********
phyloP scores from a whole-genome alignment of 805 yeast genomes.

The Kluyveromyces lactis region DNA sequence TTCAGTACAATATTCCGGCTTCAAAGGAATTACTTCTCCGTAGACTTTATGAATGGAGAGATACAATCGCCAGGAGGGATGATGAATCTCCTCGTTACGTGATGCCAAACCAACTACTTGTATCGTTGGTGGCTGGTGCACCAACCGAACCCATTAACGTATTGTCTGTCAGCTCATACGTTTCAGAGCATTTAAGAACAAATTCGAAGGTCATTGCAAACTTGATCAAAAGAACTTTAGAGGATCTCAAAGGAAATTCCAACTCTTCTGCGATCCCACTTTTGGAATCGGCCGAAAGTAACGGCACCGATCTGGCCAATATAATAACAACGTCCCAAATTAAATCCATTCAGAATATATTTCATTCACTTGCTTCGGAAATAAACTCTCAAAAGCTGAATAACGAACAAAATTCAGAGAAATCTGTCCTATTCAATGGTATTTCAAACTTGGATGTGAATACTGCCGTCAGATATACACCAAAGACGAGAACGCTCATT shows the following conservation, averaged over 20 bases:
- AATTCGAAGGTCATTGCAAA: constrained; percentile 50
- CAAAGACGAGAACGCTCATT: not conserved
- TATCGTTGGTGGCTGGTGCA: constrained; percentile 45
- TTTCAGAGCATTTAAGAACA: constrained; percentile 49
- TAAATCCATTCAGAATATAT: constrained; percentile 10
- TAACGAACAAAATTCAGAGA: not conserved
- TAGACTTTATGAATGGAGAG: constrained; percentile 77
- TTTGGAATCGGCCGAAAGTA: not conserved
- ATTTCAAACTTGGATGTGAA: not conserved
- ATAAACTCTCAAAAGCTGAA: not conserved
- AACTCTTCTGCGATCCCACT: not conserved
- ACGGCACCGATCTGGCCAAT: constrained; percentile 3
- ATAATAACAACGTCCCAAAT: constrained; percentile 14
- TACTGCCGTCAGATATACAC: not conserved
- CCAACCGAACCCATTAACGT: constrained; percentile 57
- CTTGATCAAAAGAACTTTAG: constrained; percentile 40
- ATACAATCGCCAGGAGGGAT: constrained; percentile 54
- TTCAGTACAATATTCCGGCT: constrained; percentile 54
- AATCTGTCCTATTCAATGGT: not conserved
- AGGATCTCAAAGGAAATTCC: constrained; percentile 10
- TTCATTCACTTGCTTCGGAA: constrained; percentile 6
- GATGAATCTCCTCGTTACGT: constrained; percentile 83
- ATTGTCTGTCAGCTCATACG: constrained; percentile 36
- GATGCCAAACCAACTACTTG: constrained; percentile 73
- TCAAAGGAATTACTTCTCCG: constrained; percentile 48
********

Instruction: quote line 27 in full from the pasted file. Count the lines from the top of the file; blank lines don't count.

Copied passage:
- TCAAAGGAATTACTTCTCCG: constrained; percentile 48